2 Gonz. J. Int'l L. 1 (1998-1999)

handle is hein.journals/gjil2 and id is 1 raw text is: A Suggested Amendment to the Constitution of Japan to
Strengthen the Office of Prime Minister
By Richard Barron Parker, B.A., M.A., Ph.D., J.D.
Professor of Law, Hiroshima Shudo University, Hiroshima, Japan. Haverford College
(B.A., Philosophy,1962); Brown University (M.A., Philosophy, 1963); University of
Chicago (Ph.D., Philosophy, 1968); Harvard Law School (J.D., 1971). Fulbright Lecturer
in Law, Tohoku University, Sendai, Japan (1983-84). Visiting Professor of Law, Osaka
University, Osaka, Japan (1985-87). Appointed to current position in 1990.
The Constitution of Japan (English version). Japan Index
The government of Japan lacks the ability to make quick and firm policy decisions.
Concerned Japanese wish for a strong and effective leader, but the Japanese tradition of
decision making by consensus ensures that the same parliamentary system that works
well in Britain fails to work in Japan. Since the Japanese are unlikely to change their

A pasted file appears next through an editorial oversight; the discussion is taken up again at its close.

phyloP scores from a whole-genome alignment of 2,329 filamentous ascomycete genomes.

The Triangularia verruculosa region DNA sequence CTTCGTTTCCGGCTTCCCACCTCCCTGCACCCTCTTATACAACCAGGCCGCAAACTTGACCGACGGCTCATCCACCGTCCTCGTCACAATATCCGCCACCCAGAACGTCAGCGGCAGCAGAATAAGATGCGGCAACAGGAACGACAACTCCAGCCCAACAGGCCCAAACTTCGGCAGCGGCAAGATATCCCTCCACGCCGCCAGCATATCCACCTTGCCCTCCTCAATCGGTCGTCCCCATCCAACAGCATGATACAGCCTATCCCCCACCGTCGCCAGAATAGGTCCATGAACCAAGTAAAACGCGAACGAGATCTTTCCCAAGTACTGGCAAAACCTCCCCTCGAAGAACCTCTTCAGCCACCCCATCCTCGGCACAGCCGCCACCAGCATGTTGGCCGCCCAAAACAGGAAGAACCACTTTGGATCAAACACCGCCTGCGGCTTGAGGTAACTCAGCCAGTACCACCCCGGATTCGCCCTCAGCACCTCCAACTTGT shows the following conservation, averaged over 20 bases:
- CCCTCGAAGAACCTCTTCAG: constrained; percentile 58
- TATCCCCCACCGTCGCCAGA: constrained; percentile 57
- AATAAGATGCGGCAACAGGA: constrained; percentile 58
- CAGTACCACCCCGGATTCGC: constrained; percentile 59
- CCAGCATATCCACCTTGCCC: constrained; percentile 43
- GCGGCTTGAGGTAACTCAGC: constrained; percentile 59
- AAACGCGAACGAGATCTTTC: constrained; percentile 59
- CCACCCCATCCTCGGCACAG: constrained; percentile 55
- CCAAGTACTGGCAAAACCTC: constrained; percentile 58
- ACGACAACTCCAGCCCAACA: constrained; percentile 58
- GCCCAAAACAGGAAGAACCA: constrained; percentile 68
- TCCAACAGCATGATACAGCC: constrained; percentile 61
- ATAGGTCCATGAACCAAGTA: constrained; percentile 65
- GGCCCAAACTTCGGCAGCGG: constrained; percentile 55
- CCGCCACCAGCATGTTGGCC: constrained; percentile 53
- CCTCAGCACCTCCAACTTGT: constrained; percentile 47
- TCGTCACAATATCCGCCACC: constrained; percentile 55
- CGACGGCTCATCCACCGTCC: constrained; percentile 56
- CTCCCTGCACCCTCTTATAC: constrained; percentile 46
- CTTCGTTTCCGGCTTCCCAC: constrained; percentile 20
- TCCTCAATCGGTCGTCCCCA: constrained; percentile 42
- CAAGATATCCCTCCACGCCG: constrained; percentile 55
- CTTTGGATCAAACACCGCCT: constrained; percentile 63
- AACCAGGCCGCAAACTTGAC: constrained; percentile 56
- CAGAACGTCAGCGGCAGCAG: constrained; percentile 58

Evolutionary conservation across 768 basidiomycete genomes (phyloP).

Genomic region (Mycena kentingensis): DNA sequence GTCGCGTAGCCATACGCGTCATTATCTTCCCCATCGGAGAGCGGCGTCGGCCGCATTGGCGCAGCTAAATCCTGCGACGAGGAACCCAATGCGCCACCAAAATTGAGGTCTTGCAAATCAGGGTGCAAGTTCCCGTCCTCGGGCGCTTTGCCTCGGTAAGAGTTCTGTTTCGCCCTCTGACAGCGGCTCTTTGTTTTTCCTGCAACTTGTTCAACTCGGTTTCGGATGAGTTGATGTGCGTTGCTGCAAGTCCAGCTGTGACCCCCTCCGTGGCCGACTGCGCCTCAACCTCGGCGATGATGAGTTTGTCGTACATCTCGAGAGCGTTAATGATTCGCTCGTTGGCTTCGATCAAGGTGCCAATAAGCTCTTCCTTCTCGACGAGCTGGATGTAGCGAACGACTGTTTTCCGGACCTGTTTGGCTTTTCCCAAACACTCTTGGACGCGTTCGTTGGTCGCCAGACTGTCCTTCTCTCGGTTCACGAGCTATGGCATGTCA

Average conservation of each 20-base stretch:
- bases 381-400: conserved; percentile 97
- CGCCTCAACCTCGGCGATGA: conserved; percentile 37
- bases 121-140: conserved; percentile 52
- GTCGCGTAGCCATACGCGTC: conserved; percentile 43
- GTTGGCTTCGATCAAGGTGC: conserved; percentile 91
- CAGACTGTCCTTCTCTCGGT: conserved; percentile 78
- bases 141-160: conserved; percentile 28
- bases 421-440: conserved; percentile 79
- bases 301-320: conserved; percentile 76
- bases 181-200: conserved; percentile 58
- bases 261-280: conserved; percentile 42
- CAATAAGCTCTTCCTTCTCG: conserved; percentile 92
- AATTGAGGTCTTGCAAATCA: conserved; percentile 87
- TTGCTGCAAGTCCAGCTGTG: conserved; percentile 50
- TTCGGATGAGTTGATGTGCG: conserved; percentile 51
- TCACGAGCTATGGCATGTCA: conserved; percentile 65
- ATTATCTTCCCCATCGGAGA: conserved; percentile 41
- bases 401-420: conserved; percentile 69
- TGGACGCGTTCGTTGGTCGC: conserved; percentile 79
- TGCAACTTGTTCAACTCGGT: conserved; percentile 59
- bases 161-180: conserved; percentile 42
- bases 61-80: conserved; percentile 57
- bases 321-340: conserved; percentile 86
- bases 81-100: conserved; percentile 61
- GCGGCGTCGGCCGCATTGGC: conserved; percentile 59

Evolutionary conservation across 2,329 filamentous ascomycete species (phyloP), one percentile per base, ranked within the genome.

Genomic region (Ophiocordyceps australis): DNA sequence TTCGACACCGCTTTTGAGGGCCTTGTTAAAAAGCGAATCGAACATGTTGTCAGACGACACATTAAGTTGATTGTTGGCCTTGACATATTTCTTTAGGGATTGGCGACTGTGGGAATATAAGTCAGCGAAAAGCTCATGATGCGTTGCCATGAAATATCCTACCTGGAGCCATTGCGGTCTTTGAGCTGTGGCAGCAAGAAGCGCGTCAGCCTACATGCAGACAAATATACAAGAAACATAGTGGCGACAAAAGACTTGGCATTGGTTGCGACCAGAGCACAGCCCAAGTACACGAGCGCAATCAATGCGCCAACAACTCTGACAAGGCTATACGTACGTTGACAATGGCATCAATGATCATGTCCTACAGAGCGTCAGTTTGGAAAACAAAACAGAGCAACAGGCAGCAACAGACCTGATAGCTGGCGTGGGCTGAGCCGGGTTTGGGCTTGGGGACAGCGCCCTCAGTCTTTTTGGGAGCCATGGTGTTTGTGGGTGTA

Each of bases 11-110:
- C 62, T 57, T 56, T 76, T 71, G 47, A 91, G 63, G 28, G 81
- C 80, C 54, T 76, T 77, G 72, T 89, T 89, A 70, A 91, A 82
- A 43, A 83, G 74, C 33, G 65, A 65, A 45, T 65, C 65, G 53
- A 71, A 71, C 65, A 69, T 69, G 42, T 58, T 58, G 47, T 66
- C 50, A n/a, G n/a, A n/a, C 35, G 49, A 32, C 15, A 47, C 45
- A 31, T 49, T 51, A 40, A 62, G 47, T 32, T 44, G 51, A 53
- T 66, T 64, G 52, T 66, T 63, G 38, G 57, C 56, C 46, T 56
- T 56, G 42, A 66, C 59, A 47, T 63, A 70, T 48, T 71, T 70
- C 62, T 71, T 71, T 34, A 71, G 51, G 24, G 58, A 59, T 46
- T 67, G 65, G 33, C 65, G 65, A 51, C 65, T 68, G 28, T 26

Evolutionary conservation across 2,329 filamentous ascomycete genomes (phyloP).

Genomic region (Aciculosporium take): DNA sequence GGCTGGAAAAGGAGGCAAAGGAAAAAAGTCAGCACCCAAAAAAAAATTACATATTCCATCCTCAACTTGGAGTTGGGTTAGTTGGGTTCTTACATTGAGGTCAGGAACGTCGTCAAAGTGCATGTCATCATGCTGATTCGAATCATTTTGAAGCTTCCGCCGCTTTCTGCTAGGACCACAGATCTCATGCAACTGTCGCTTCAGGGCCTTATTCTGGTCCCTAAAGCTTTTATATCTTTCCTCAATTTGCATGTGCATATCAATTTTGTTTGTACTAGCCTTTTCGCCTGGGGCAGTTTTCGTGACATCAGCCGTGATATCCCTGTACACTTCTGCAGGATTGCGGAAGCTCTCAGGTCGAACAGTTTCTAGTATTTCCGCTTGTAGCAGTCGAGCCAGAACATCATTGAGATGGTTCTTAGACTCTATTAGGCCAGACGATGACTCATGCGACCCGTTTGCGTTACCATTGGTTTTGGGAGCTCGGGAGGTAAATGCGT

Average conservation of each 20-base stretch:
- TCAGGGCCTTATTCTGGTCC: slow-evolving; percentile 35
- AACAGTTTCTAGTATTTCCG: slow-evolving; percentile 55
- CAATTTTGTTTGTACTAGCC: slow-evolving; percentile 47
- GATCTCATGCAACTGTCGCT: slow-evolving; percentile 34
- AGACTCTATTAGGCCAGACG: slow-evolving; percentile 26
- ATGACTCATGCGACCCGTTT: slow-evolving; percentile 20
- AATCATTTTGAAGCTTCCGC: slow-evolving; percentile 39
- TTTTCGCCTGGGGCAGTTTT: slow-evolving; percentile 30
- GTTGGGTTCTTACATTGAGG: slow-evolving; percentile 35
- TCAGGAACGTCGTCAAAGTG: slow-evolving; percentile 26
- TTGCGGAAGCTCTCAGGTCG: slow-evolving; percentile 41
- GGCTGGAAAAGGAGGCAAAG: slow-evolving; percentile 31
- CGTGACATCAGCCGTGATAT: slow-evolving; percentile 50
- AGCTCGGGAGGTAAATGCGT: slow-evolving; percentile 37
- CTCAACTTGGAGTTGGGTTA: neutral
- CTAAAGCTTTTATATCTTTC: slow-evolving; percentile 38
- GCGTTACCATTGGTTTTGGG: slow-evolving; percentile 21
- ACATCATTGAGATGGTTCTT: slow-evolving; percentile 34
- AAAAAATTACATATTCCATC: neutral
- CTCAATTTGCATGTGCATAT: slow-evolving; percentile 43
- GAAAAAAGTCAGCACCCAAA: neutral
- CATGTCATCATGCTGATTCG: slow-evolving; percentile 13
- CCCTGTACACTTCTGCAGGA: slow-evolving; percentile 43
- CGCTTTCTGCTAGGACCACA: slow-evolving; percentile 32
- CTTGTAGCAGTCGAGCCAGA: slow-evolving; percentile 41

traditions of decision making by consensus, the solution may be to adjust the
parliamentary system to allow the people to directly elect the Prime Minister of Japan,
thus making the holder of that office the most powerful politician in Japan. In the British
system, it is the office of Prime Minister that is powerful, not the individual who occupies
that office. The British Prime Minister has the authority to make key decisions because of
the power and authority of the office. When Margaret Thatcher or John Major lost the
office of Prime Minister, they automatically lost their ability to influence key decisions.
In the Japanese system, it is individuals who are powerful rather than the office of
Prime Minister. It is not uncommon for a man to be more powerful after he ceases to be
Prime Minister than he was while he was Prime Minister. Shadow shoguns in Japan
dilute the authority and capability of the actual Prime Minister to make the quick and
effective decisions necessary for governing any large modern democracy. Power is so
diffused among powerful politicians and bureaucrats that difficult decisions cannot be
made. When powerful men disagree, there is no commonly accepted procedure for
forcing a decision to be made. As a result, no one person has the authority to speak and
act for Japan.
The purpose of the proposed amendment is to make the holder of the office of Prime
Minister the most powerful politician in Japan. A directly elected Prime Minister could
speak for Japan in a way that no one now can. Such a directly elected Prime Minister
would enable the government to act rapidly and decisively by concentrating the
responsibility for decision making in a single person. The proposed amendment is as
follows:

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